Thursday, March 22, 2007

Drawing lessons from the Iraq War (1)

As Gary Hart recently wrote, there will soon be a small industry in the "lessons of Iraq", which I would hope we could call "lessons of the Iraq War". But "lessons of Iraq" is likely to be what we usually hear.

An early entry in this field is
Learning From Iraq: Counterinsurgency in American Strategy by Steven Metz (US Army Strategic Studies Institute) - paper dated Jan 2007 but placed on Web site 12/22/06.

The heavy temptation will be for the armed services to revert back to what they prefer, which is planning for fighting the Soviet Red Army in Europe. But at least for now, the questions of how to plan for counterinsurgency wars, what that requires and what it implies are getting at least prominently lip service from military analysts. Metz writes:

The United States has a long history of involvement in irregular conflict. During the Cold War, this took the form of supporting friendly regimes against communist-based insurgents. After the Cold War, though, the military assumed that it would not undertake protracted counterinsurgency and did little develop its capabilities for this type of conflict. Then the terrorist attacks of September 11, 2001, forced President Georege W. Bush and his top advisers to reevaluate the global security environment and American strategy. The new strategy required the United States to replace regimes which support terrorism or help bring ungoverned areas which terrorists might use as sanctuary under control. Under some circumstances, such actions could involve counterinsurgency. Iraq was a case in point. It has forced the U.S. military to relearn counterinsurgency on the fly. ...

The Iraq conflict reinforced what national security specialists long have known: the United States is adept at counterinsurgency support in a limited role but faces serious, even debilitating challenges when developing and implementing a comprehensive counterinsurgency strategy for a partner state. Most policymakers, military leaders, and defense analysts, though, believe that American involvement in counterinsurgency is inevitable as the "long war" against jihadism unfolds. This means that the United States needs a strategy and an organization that can conduct counterinsurgency effectively. Since 2003, the Department of Defense has undertaken a number of reforms to augment effectiveness at counterinsurgency and other irregular operations. (my emphasis)
One fault that I see in some of the early "lessons of the Iraq War" writing is that two important questions are often treated as one. Or, more precisely, one is avoided. The one that is discussed is the practical benefit of preparing for counterinsurgency warfare and in doing so, to de-emphasize preparation for conventional and/or nuclear war. The question that is not asked nearly enough is, does it make jack for sense for the United States to adopt a foreign policy that requires massive counterinsurgency operations like the ones in Iraq and Afghanistan?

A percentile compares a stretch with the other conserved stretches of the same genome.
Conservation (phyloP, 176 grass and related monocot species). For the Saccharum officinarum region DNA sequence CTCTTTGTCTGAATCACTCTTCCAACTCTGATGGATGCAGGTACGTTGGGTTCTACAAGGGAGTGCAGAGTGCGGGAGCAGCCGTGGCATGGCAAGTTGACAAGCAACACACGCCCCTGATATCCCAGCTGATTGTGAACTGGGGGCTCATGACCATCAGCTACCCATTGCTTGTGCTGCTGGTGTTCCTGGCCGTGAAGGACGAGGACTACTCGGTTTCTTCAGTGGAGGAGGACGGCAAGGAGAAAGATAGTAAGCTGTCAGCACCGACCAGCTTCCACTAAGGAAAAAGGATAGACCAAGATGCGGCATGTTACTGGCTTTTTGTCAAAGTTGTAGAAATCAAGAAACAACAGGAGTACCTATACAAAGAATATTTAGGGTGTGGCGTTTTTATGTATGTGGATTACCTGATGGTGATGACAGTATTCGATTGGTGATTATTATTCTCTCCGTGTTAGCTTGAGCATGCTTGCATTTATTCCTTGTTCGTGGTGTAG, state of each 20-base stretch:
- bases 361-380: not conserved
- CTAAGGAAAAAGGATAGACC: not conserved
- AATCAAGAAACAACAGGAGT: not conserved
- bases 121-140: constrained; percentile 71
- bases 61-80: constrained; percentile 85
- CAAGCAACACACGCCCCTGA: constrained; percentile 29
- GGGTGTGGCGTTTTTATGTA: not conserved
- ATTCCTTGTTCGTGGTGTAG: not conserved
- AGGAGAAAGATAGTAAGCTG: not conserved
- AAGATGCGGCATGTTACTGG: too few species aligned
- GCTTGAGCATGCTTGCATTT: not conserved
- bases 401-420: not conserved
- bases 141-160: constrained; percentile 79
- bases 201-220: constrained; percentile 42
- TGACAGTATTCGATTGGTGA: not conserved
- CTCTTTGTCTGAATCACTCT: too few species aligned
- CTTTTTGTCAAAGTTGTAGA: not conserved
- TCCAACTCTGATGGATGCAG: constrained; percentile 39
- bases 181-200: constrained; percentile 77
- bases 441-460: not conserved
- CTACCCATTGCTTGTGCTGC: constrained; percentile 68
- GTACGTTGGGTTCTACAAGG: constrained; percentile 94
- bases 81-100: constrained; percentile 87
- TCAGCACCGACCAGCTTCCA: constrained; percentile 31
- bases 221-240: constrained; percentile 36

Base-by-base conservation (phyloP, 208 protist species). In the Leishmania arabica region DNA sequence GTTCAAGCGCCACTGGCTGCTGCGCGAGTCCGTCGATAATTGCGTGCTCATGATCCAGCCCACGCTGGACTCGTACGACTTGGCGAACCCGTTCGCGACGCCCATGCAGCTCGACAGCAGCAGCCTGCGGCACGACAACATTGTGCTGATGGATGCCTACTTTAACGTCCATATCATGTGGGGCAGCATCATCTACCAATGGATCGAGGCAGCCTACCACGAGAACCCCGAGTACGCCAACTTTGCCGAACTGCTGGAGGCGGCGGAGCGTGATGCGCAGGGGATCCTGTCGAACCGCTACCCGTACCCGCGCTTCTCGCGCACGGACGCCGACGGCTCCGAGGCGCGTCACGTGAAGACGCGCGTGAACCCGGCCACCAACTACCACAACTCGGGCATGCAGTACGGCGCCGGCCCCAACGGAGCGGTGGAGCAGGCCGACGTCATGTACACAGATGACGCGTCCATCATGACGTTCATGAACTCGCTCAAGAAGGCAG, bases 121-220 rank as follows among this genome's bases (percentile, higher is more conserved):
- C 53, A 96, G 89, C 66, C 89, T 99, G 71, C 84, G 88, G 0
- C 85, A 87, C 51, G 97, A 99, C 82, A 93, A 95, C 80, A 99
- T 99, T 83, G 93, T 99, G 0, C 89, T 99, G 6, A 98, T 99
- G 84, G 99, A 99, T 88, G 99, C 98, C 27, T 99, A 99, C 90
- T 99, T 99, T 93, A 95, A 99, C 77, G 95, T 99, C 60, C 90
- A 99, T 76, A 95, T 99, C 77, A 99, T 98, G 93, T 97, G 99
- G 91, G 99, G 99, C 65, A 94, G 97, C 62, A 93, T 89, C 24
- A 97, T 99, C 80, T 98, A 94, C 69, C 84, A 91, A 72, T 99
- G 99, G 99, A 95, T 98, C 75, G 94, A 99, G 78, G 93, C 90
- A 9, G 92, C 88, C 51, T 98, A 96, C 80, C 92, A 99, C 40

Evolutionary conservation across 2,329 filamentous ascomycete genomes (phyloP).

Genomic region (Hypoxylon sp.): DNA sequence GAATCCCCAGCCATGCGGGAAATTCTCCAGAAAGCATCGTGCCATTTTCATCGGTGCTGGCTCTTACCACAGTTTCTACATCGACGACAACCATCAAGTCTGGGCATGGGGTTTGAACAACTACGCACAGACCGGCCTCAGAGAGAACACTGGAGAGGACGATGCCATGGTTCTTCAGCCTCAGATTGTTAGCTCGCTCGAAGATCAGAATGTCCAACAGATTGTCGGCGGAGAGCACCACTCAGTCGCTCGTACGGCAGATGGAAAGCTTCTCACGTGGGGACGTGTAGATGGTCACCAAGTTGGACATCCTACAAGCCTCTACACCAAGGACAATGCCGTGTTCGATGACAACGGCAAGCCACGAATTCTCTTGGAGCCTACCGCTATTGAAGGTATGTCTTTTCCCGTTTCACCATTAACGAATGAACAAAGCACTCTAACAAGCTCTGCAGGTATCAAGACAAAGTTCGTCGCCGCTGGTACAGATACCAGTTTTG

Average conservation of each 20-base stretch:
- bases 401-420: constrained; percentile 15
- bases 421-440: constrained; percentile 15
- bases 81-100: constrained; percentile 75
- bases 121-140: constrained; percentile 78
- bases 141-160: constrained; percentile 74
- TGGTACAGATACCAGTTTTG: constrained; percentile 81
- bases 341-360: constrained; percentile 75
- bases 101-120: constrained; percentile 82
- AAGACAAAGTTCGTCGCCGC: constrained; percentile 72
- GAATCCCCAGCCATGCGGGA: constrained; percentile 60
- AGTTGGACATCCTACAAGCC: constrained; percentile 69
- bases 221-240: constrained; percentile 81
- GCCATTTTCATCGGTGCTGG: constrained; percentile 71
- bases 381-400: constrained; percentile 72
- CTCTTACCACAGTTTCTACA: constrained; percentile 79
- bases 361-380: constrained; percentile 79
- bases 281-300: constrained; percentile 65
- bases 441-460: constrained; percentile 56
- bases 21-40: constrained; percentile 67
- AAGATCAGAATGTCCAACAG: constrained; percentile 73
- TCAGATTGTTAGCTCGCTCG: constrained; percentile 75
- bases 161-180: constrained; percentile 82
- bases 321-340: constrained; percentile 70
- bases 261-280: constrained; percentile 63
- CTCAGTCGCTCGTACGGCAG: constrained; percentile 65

Metz does ask in this paper, "At the grand strategic level, does the United States want a security apparatus optimized for counterinsurgency?" What does not come out clearly in his analysis, like it fails to come out in so many others, is that this is a serious foreign policy decision that needs to made in a serious way. It's not just a "military" question.

The Cheney-Bush foreign policy assumes what is effectively perpetual war and massive, absurd levels of military spending.

Metz' account of the early months, April and May 2003, is important. Because it shows that the US military knew very well even then that an insurgency was developing, an insurgency that military and civilian officials should have taken far more seriously than they did. It almost goes without saying that our sad "press corps" was snoozing on that one, too. The Pentagon expected the conventional war to end quickly and that they could draw down the forces to around 30,000 by late 2003. But, as Metz recounts, reality intervened in a rude way:

Unfortunately, events did not follow script. As soon as the old regime was destroyed, Iraq collapsed in a nation-wide spasm of looting and street crime. The Iraqi security forces disappeared. With nothing to take their place, violence ran unchecked. The anarchy sparked public anger which grew into a storm, gathering energy with passing weeks. For a brief interlude, little of the violence was directed against the American forces. But that did not last long. Trouble first broke out in the restive city of Fallujah, 35 miles west of Baghdad. Fallujah was insular, conservative, intensely religious, and resistant to outside control, attracting radical clerics like moths to a flame. It was a traditional hotbed of smuggling and a city where complex tribal connections mattered greatly, helping define personal loyalty, obligation, and honor. Even Saddam Hussein largely had left the place alone. It was bypassed in the original assault on Baghdad, but elements of the 82d Airborne Division arrived in late April 2003. The citizens did not take kindly to occupation. Within a few days, a rally celebrating Saddam Hussein’s birthday led to angry denunciations of the U.S. presence and heated demands for withdrawal. Shooting broke out, leaving at least 13 Iraqis dead. Two more died the next day in a second round of clashes. Attackers then tossed grenades into a U.S. Army compound. Without drawing a moral comparison, Fallujah was like Lexington and Concord — an inadvertent clash that funneled discontent toward organized resistance.